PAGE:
The populations of the coastal areas in the region have already begun to complain, citing shortages of food, limited diversity of species, and increased water temperatures. A well-known indicator of ocean climates, stress, and temperatures are coral systems. Corals are large bodies of cellular organisms that build on each other, and specifically, in the Asian-Pacific corridor, are known as the ‘Coral Triangle.’ This Triangle is located within the main dispute of the South and East China Sea areas. Already, major coral systems, valued at up to $100 million annually, have begun to die off. Without corals, and consistent monitoring of these systems, which is difficult to conduct with off-shore welling, building of islands, and general overfishing, the economic and sustainable benefits of these creatures will diminish. Coral ecosystem impacts are only the beginning of biological degradation that have impacted the legal system and the people, and is incredibly important to focus on.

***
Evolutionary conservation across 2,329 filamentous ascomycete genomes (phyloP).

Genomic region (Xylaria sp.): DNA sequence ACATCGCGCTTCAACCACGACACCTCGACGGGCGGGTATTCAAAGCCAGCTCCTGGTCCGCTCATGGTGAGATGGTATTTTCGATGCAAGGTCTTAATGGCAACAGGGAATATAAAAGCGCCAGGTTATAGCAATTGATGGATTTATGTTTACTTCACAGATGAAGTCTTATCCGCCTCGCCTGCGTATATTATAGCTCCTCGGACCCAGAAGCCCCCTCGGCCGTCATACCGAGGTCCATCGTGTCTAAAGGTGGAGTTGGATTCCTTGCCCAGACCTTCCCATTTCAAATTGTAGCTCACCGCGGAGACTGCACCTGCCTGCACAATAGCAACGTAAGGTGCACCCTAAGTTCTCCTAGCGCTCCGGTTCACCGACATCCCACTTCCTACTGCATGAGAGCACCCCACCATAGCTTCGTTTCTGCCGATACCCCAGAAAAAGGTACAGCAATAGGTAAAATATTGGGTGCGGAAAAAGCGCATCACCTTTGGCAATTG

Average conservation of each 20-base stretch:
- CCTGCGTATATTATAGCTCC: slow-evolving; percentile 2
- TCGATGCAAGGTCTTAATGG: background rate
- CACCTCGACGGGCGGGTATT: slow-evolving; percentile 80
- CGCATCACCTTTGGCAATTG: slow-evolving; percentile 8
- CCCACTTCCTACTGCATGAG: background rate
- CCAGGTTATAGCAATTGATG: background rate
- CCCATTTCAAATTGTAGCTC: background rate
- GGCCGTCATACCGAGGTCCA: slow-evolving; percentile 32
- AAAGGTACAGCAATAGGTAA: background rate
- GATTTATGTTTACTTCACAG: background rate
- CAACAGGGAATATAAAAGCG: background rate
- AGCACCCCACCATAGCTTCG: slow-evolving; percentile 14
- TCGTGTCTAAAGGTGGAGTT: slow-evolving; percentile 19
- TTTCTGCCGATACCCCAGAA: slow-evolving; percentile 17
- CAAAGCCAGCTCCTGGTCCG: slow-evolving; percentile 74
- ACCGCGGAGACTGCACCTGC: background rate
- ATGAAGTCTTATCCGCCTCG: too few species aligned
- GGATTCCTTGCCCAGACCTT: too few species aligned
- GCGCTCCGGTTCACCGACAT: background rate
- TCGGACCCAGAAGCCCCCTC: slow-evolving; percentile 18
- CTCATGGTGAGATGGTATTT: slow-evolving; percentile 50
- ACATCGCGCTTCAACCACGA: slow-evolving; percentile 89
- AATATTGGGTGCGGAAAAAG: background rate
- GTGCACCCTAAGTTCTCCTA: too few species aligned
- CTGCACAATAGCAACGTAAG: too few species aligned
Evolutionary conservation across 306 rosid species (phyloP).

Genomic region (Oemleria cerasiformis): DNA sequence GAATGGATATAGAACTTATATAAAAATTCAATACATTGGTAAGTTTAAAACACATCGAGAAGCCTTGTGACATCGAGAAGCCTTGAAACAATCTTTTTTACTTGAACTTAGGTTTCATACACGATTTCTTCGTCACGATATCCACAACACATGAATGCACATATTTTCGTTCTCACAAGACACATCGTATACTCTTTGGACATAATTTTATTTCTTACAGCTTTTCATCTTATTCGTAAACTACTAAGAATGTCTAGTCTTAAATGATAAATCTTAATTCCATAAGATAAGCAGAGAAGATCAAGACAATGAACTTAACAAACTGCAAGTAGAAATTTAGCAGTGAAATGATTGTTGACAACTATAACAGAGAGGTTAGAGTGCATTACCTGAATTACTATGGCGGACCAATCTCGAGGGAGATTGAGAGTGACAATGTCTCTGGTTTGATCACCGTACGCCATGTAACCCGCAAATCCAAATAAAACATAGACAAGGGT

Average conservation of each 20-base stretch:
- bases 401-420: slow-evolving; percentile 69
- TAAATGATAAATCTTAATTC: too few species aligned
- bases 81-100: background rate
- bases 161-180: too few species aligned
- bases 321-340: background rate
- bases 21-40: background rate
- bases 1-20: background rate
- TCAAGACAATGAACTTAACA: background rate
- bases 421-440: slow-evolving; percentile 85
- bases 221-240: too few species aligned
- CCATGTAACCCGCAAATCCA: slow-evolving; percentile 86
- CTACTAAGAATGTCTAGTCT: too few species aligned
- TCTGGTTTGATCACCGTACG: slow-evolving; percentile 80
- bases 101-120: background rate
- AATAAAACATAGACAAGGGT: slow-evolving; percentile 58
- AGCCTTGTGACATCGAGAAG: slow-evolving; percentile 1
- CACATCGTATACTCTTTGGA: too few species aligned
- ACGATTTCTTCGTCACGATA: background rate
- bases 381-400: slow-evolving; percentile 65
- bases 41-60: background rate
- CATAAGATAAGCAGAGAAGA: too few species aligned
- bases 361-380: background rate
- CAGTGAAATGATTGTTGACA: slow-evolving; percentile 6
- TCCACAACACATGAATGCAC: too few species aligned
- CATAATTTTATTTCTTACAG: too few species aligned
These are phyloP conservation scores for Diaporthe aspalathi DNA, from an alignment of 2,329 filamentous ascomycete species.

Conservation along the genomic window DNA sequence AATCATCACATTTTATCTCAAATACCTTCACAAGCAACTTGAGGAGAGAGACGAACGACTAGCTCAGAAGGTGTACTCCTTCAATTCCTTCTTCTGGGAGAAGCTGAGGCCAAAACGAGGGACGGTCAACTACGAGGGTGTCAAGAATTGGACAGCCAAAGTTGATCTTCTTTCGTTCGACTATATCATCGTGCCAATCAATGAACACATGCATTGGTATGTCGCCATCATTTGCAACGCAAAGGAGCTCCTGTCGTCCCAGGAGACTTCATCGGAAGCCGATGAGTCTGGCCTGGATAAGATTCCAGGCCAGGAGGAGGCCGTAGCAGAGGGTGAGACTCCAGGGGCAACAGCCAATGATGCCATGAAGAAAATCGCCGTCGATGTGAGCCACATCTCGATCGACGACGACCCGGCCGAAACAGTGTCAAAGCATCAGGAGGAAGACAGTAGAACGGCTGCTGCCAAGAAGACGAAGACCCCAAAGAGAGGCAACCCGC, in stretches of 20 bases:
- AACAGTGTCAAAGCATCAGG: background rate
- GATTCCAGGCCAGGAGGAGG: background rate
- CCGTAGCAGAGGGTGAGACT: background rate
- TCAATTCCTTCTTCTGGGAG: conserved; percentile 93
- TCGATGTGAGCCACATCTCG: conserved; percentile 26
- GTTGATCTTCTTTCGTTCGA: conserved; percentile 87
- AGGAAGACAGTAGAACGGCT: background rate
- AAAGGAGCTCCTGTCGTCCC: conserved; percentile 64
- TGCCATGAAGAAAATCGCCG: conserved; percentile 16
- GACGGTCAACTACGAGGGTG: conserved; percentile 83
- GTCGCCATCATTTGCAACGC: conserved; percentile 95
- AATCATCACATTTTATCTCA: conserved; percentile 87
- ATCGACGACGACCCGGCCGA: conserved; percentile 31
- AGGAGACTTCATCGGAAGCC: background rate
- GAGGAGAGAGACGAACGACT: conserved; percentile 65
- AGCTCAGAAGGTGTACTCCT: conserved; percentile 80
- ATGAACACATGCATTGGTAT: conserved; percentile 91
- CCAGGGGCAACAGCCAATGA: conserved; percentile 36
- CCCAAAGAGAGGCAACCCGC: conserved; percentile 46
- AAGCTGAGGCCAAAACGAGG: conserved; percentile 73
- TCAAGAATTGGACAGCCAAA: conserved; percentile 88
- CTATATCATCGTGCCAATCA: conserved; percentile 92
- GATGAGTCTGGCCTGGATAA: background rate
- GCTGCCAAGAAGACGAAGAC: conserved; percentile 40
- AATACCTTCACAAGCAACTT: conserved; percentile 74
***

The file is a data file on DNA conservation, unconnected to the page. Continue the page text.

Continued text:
Lastly, on the South China Sea relations, the Tribunal, which had previously ruled against Chinese historical rights also created other legal thresholds and jurisprudence. Although young and being developed, the jurisprudence of international courts is moving swiftly in the actions taken by Asian nations. Specifically and most recently, the Tribunal issued a ruling on what qualifies as an island for the first time in its history, saying “To qualify as an island, a geographical feature in its natural condition needs to be able to sustain ‘a stable community of people’ and economic life.” Since the claims made by China in the China-Philippines area were deemed not islands, the Tribunal deemed them rocks, and rocks are incapable of ‘generating their own exclusive economic zone (EEZ).’ Which means, there is no legal basis for any entitlement by China, and by governing maritime law, the long-disputed Spratly Islands chain, or Scarborough Shoal, rather “rocks,” are under Philippine-bound EEZ territory. By declaring the Spratly Islands to be rocks, the Tribunal was able to validate the Philippines’ EEZ territory without delimiting any boundaries, which the Tribunal lacks jurisdiction, and thus, any interferences violates the Philippines’ sovereignty as a nation. These major statements in the maritime law community have ‘made waves’ in terms of understanding what an island is, what a rock is, how geographical settlements can be disputed, and what kind of jurisprudence is created for future Tribunal arbitrations.